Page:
Get Behind Me Satan

As a band, The White Stripes are limited by their line-up, obviously. Jack White can sing, play guitar and piano. Meg plays drums. Previously, we’ve seen such albums as ‘White Blood Cells’ concentrate almost exclusively on the bashing drums, bashing guitar and screamed vocals White Stripes sound. ‘Get Behind Me Satan’ contains less guitar than any previous Stripes effort. Jack plays lots of piano. Additional instrumentation is added in the form of glockenspiel, etc, etc. Color is added, shade and variety. Acoustic guitar embellishments over electric. A few more typical Stripes efforts included as well, obviously. As a reminder to myself how far The White Stripes now seem to have come is ludicrous. Also ludicrous is a rumor I heard that Jack was going to scrap this entire album until ‘Blue Orchid’ arrived at the last moment. As if that was somehow proof that this is the weakest Stripes effort yet. I read that in a review that was less than pleased with this new LP. Pants to them, I love this album, can’t stop listening to it, and it has far surpassed my expectations. First single ‘Blue Orchid’ is deceptively familiar to previous Stripes efforts. It may disappoint you, but this two-minute long single that ends abruptly is just a scene setter. We progress from there to the likes of the acoustic guitar plus bongos ‘Little Ghost’. A proper, genuine song that doesn’t rely on furious electric thrills and comes across as that much more charming and genuine and timeless as a result. It’s captivating simple, as many of the songs here are. In more familiar Stripes mode is ‘My Doorbell’, piano instead of guitar, those delightful ‘meg moments’. A repeated refrain, “I’ve been thinking about my doorbell”. What more do you need?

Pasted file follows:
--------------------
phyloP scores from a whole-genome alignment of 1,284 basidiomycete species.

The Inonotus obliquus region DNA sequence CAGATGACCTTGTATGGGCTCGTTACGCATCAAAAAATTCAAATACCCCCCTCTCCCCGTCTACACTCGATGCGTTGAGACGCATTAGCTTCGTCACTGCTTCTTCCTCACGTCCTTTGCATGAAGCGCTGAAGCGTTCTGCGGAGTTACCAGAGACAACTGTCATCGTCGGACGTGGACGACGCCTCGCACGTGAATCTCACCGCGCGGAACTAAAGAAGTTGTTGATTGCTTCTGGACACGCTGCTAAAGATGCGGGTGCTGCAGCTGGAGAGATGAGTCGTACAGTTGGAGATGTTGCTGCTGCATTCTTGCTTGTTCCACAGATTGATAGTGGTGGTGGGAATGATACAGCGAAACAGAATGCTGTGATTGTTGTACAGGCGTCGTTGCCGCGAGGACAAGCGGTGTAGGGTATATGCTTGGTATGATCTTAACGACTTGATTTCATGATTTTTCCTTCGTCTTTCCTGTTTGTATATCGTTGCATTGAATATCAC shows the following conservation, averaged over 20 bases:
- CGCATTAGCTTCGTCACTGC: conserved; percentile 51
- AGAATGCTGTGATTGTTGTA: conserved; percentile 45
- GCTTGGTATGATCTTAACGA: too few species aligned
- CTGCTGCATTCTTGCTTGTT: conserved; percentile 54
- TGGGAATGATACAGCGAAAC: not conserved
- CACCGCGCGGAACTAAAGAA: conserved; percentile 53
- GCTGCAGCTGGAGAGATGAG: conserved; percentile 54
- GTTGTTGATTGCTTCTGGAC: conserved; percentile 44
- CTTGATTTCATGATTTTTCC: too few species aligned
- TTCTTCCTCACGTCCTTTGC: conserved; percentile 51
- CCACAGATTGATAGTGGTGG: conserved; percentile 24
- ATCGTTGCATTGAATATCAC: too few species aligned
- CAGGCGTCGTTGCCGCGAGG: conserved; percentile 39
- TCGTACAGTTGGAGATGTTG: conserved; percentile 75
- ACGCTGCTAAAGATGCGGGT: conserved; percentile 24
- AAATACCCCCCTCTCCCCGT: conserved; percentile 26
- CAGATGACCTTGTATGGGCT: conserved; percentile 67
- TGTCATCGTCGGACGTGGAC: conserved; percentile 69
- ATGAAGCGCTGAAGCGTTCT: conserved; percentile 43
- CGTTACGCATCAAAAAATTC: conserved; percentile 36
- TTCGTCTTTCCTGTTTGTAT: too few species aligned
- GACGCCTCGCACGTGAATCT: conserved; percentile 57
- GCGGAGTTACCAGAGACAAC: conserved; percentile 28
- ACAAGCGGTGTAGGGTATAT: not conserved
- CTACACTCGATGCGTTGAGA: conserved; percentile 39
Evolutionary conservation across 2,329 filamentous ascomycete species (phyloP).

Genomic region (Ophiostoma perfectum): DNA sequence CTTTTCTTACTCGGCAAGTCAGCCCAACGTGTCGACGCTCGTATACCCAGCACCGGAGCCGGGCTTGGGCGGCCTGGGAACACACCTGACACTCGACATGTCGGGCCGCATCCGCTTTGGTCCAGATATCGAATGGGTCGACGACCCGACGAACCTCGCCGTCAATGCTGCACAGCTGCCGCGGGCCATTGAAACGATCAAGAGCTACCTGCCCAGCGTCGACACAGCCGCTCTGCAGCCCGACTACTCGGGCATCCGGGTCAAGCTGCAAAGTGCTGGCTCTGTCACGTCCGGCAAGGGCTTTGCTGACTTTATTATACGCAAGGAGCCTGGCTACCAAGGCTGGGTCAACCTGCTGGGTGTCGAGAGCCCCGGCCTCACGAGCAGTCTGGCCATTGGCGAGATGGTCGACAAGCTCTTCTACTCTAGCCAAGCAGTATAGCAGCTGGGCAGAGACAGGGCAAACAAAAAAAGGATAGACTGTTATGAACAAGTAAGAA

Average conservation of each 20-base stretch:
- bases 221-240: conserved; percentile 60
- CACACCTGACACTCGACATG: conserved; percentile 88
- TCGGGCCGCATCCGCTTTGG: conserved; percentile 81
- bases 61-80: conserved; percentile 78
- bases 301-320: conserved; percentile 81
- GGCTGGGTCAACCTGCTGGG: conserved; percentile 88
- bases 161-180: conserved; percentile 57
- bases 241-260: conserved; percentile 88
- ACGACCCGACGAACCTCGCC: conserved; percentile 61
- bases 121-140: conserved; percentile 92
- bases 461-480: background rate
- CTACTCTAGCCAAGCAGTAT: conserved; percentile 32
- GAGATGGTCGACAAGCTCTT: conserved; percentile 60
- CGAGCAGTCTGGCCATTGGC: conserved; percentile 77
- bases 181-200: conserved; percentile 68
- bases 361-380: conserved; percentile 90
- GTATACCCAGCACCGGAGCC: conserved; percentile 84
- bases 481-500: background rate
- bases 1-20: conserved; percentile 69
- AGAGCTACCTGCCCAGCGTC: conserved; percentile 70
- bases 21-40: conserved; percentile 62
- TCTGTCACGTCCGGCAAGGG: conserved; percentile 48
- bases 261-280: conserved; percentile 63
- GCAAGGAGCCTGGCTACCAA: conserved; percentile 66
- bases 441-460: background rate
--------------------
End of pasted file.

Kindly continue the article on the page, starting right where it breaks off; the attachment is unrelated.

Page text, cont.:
The slightly strange and disconcerting ‘The Nurse’ encompasses all the differences between this White Stripes effort and all of the others. Strange instrumentation, quite bare. Very quiet, then come in random brief drum bursts that seem at odds with everything else. The vocals and lyrics are interesting, the words are great. Meg does these huge drum and symbol bursts. It’s great! The thirty-four second long, meg sang ‘Passive Manipulation’ is typical of this albums desire to provide the listener with surprise and variety. Not that ‘Get Behind Me Satan’ varies in sound and style hugely from one song to the next. Don’t get me wrong, we’ve got 13 songs here that form a very cohesive whole. That’s much of the reason I love this record. Yet, we don’t get bogged down in song after song sounding exactly the same, repeating the same guitar tone yet with varying degrees of anger. Instead, we get the likes of ‘White Moon’. Mournful sounding, yet with meg providing a degree of light and shade, hard and soft. ‘Instinct Blues’ takes the original White Stripes blues influences that were sometimes obscured on the last couple of LPs and takes them to another level. 21st century blues, for certain. Finally, I’ll mention ‘As Ugly As I Seem’. A country/folk/blues sing along that ties together varies stylistic and genre strands and has been recorded so cheaply and naturally that it could have been recorded at any time 1969 onwards. That’s talent. Jack White’s knack of writing songs that sound so very simple in structure yet they just do draw you in. That’s talent. This strangely downbeat and slightly angry, yet not obviously as in your face anger as other White Stripes efforts ‘Get Behind Me Satan’ is something that no other current band could produce. They’ve finally forged their own utterly unique sound and scene.

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